For Laura S, an Emergency Room (ER) nurse at a major hospital in Indianapolis, the pandemic has engulfed her hospital and her life. She is no stranger to the days when the ER became swamped with patients, nor the occasional scramble for monitors and beds. Nurses are use to multitasking. It's called a normal day in an ER.
But the changes since the good old days of February 2020 have been dizzying. With the sudden arrival of the coronavirus into the city the ER has been swamped.
Among the most difficult changes has been the new rule that no visitors are allowed in the emergency department. The implications are profound. Since COVID patients often decline quickly, families may drop off their loved ones while they are talking and breathing on their own, then have to learn over the phone that they are possibly on a ventilator, or have died. It is an understatement to say that this is traumatic for both the families and the hospital staff.
Another change is that all patients must now be treated as potentially infected, and it is mandatory to wear surgical masks at all times - from before entering the building, until leaving to go home.
Nor is home life the same. Laura leaves for work in the morning extra early so she can change into work shoes and apply her mask before entering the building. When she finishes her shift she changes into sweats and a T-shirt in the locker room, then changes into non-hospital shoes before the drive home.
When she arrives at her house she changes out of the sweats/T-shirt, puts a robe on in the garage, then sanitizes the interior of her car, as well as the outside door handles. Then she cleans the door to the garage, sanitizes her hands, puts her clothes directly into her prepped washing machine, showers, and THEN eats dinner and greets her family -- whom she has not seen since the day prior. Quality time with family has become scare.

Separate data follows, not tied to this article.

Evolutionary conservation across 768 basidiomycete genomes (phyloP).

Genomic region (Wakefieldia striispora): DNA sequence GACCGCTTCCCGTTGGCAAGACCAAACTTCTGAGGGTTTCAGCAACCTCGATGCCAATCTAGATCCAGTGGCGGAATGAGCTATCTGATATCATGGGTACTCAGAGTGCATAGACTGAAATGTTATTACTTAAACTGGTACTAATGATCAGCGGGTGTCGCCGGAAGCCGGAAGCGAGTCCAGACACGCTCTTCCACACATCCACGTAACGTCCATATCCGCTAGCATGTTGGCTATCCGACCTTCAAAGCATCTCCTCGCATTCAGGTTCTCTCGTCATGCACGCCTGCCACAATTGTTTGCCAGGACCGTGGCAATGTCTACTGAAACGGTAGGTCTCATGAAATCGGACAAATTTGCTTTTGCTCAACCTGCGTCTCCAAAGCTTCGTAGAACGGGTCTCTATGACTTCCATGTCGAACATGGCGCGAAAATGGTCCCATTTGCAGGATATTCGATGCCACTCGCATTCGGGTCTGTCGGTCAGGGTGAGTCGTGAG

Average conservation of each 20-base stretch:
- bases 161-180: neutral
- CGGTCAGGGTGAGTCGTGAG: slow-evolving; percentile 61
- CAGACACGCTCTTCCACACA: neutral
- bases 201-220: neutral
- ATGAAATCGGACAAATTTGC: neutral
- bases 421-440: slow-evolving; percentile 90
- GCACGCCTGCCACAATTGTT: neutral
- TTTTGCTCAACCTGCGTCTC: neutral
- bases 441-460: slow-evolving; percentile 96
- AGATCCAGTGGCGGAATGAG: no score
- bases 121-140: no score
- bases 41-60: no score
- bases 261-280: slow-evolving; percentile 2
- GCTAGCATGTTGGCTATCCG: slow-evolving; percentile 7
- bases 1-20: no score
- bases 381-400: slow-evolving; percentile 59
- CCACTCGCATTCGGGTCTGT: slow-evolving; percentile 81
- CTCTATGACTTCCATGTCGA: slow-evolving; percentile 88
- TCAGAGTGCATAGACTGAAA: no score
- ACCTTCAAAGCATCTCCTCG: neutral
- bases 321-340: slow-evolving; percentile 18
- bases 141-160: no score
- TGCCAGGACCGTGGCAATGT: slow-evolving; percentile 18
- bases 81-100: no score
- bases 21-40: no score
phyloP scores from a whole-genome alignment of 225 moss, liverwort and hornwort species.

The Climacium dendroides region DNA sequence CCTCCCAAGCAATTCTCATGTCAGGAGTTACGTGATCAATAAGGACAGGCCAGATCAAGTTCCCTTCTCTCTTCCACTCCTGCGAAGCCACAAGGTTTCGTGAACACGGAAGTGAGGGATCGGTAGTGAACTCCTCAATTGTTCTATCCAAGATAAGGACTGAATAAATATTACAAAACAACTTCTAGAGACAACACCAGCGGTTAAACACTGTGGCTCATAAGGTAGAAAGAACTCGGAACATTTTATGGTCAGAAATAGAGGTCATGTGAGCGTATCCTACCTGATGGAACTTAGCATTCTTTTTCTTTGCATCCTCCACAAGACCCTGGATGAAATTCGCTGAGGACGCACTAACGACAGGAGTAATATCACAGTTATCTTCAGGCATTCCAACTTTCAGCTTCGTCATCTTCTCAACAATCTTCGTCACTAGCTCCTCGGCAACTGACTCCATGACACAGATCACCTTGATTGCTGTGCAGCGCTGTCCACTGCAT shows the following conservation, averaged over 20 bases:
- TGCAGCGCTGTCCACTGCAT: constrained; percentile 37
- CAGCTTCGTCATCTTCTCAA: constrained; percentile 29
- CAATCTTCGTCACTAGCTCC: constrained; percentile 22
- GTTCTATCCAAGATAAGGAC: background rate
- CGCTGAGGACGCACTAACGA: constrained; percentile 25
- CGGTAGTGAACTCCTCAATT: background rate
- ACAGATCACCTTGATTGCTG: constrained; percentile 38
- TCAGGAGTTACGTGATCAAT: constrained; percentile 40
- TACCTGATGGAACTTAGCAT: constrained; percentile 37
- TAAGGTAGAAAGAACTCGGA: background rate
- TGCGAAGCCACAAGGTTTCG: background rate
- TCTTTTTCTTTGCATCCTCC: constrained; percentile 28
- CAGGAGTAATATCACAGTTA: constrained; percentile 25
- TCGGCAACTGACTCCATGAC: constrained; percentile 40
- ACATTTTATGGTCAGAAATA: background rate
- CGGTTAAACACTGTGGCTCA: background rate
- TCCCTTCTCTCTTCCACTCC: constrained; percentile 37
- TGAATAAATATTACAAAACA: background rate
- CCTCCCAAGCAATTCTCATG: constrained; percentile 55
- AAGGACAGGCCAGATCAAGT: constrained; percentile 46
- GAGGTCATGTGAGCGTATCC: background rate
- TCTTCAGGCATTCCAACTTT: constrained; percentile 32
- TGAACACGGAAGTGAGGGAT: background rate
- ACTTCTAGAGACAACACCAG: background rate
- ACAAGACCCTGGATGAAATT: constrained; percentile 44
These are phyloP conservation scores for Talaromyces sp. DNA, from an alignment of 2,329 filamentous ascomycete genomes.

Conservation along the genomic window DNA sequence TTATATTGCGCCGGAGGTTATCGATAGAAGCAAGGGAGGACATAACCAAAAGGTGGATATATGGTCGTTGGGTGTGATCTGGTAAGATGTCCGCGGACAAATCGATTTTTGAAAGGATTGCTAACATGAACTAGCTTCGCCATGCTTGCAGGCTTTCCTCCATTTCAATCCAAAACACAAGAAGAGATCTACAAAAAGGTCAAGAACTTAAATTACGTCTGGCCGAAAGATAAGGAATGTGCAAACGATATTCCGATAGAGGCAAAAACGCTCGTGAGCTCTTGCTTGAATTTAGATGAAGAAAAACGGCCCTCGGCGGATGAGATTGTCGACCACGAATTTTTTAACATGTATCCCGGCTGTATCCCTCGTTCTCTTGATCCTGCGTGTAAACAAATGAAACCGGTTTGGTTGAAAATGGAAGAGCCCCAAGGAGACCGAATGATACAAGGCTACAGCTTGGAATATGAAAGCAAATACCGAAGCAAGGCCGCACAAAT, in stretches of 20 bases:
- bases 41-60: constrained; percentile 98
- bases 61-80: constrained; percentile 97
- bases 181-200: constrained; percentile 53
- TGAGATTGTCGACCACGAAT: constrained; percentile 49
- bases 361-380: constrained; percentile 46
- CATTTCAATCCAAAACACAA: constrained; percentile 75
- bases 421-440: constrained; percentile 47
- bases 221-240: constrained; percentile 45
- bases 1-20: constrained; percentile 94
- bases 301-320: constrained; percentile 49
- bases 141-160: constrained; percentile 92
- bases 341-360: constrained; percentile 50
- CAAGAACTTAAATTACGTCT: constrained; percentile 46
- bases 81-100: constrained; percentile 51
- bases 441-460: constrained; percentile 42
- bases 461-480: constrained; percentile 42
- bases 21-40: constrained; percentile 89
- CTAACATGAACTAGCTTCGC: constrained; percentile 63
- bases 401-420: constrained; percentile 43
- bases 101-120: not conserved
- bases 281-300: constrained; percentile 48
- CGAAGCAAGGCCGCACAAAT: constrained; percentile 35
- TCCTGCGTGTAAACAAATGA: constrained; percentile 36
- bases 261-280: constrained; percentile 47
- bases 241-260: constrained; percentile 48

As if the interruptions to work/home balance weren't enough, a new flow at the hospital had to be improvised. The ER admitting area has been transformed, most of the units in the hospital have been turned into ICUs, and the hospital has opened new areas in the ER. There are now three triage areas: Ambulance triage, non-COVID triage, and hot (COVID) triage.
The hospital has even set up tents in front of the hospital for the possibility that all ER capacity will become exhausted. Staff has been increased for each of the areas. Teams for the areas are comprised of one ICU nurse along with various nurses from around the city who have been displaced from their regular nursing positions.
All trauma patients are now seen in negative air flow rooms, and patients designated for the operating room are intubated in the ER first, so it can be done in a negative airflow room. This reduces the risk of infection from aerosolization (the spread of the virus through normal breathing) during these procedures.
All staff wear N95 masks which are stored in a brown paper bag after use so they can be reused. There is still a shortage of N95 masks at the hospital.
Thank you Laura S for being one of the FrontLine Heroes in Indianapolis, and for gracefully accepting the interruptions to your life, and for all you and your team are doing for the people of the city.
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